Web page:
A legit Manged WP environment will have CDN, content delivery network, installed and enabled. This increases load times by storing your website files on several different servers across the world. Delivering your website content from the server location that is closest to the individual visitor.
One last step a really good Managed WordPress hosting provider will take is to have caching technology installed and running.
It’s no secret, hackers seek out WP websites because not all developers are created equal. If a plugin or theme has a vulnerability hacks are looking for any and all sites using those bad plugins and themes.
A good hosting solution forces you to update the core WordPress software and if you don’t, they will. They also force you to keep your plugins up to date and even restrict plugins they know will cause problems.
Beyond that, they run malware scanners – daily – and have multiple firewalls to prevent hacks and the associated results. They might even leverage credible companies like Sucuri, who do this as their core service, to do some of this for them.
I would even suggest that there are built-in protocols for removing the malware and instantly patching the holes.
The standard FTP port 21 isn’t going to cut it for WordPress security. You should have the ability to use SFTP and a secure port.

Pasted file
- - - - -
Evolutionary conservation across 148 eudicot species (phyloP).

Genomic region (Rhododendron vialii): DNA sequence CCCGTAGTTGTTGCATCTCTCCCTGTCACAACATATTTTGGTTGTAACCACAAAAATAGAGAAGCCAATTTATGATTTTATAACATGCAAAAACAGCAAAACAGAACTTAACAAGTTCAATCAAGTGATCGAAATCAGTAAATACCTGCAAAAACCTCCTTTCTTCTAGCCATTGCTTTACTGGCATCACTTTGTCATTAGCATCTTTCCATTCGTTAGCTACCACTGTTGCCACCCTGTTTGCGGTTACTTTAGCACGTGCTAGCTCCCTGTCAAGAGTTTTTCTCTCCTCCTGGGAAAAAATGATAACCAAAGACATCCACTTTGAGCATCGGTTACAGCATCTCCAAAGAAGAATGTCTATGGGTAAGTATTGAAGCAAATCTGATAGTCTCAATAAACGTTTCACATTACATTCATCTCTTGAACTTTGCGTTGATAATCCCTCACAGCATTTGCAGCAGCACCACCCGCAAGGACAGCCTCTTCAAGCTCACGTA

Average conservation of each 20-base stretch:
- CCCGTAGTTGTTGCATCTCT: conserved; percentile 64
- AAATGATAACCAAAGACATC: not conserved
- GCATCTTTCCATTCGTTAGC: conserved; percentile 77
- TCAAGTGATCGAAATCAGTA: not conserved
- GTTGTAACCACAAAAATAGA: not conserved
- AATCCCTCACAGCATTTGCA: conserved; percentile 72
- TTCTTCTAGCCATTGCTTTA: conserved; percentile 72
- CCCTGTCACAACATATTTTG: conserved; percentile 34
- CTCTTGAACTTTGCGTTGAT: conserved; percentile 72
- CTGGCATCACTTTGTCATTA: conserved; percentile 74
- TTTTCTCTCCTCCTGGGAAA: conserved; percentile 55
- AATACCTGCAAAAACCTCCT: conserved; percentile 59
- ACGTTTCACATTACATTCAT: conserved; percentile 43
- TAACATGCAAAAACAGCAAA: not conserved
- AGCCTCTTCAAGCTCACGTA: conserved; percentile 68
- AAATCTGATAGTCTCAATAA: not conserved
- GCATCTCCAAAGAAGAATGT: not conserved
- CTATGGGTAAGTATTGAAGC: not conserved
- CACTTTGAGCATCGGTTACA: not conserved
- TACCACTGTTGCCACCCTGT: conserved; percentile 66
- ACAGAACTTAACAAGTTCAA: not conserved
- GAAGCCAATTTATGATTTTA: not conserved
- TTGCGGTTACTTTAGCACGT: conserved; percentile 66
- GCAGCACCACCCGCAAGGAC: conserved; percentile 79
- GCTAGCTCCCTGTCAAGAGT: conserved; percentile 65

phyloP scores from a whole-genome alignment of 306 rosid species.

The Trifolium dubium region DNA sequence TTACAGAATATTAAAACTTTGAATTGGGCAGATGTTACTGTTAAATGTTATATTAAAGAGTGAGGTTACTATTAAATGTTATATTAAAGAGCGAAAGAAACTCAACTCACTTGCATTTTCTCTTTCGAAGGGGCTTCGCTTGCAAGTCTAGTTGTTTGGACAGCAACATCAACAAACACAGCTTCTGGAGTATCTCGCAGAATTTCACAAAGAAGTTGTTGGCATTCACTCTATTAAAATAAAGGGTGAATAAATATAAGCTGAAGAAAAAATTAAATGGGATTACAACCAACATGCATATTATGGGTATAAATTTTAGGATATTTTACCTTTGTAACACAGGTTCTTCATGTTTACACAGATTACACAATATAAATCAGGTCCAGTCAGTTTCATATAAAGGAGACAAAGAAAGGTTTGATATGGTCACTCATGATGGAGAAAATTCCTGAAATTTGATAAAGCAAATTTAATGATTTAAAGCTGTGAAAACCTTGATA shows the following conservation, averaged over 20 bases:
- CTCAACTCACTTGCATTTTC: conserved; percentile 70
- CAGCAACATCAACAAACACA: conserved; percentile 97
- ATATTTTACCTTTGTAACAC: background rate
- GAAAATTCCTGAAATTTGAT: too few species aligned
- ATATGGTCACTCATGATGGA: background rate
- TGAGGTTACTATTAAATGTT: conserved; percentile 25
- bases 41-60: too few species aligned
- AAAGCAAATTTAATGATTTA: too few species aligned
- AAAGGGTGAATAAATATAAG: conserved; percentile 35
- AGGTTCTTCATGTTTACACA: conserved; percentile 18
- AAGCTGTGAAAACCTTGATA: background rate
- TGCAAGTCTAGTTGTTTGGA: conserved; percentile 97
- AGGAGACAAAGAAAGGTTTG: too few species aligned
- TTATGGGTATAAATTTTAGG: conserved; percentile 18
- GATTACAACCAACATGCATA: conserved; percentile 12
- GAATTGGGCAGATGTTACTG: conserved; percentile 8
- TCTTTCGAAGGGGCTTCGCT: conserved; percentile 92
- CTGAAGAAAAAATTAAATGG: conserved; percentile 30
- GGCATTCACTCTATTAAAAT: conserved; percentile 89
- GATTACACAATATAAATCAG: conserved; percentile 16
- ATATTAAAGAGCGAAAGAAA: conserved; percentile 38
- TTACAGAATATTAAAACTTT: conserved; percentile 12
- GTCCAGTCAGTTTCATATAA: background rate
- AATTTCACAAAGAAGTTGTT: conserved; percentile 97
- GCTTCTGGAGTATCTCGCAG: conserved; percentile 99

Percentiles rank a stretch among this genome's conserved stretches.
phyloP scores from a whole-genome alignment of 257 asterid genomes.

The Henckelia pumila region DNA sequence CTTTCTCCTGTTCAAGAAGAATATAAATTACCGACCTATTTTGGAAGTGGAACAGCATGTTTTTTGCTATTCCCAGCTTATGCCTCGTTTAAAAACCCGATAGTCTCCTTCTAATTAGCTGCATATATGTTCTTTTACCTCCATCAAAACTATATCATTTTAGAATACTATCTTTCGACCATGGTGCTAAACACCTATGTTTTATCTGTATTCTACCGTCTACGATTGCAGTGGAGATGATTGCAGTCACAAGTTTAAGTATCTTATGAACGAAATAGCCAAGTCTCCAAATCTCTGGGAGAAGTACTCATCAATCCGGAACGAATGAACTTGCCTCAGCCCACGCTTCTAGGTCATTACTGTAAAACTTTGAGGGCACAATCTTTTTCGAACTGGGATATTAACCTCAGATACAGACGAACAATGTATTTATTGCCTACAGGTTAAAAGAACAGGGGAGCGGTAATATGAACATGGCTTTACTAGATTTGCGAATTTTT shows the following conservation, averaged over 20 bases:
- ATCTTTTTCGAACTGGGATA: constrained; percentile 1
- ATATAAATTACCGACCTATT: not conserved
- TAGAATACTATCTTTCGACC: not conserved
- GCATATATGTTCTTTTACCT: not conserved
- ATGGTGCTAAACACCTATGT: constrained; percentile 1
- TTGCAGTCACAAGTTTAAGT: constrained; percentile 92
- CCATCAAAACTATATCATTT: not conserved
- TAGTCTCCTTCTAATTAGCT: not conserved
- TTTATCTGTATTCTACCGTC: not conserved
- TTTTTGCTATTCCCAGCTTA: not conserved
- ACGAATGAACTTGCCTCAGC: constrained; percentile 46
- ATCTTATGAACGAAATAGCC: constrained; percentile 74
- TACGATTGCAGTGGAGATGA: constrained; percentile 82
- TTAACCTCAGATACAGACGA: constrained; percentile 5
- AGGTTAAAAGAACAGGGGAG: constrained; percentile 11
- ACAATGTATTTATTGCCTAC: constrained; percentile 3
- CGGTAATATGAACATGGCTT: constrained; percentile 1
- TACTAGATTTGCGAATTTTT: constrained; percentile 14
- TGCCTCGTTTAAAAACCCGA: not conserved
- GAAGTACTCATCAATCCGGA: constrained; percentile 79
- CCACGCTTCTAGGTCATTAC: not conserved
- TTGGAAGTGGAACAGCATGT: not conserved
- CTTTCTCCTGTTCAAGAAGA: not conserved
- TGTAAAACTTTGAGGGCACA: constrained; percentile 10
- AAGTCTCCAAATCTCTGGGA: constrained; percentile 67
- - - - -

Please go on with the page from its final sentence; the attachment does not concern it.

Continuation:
One final piece for security is backups. You should have backups running daily. Not just backups when there are modification, I mean full site backups, that’s files and database. And it’s not enough to just have the backups, it should be easy to restore from a backup. You should have the ability to run your own backup and download it to your machine as well.
This should be obvious. If you offer a product that is specifically for WordPress, why wouldn’t part of your scope be to help people use it?
In my experience with those hosting companies that do NOT support WP, they would do better to support it then try and convince people it’s out of scope and to get them off the phone. This can turn a happy customer into a disgruntled customer pretty quickly.
Take a lesson of 911 Emergency dispatch. The calls that occupied their lines the most were calls from people calling to know what the weather was for the day. I know WHAT! SERIOUSLY! It’s true.
The operators tried to explain to the caller that it was “out of scope” and not the purpose for 911, but that took too long, the line would stay tied up far too long. So they tried just having the forecast available and quickly telling the caller and ending the call. Saved time and freed the lines up much faster.
I’m not suggesting you walk a customer through building their entire site, but when they call because they need to know how to change the background image or the font or edit the homepage which could be controlled by widget or a page, things like that are fast, and provide an opportunity for the rep to say, “you know we have a WP 101 class you can sign up for or you can sign up for a 1-on-1 training with a WP expert for $Xxx”.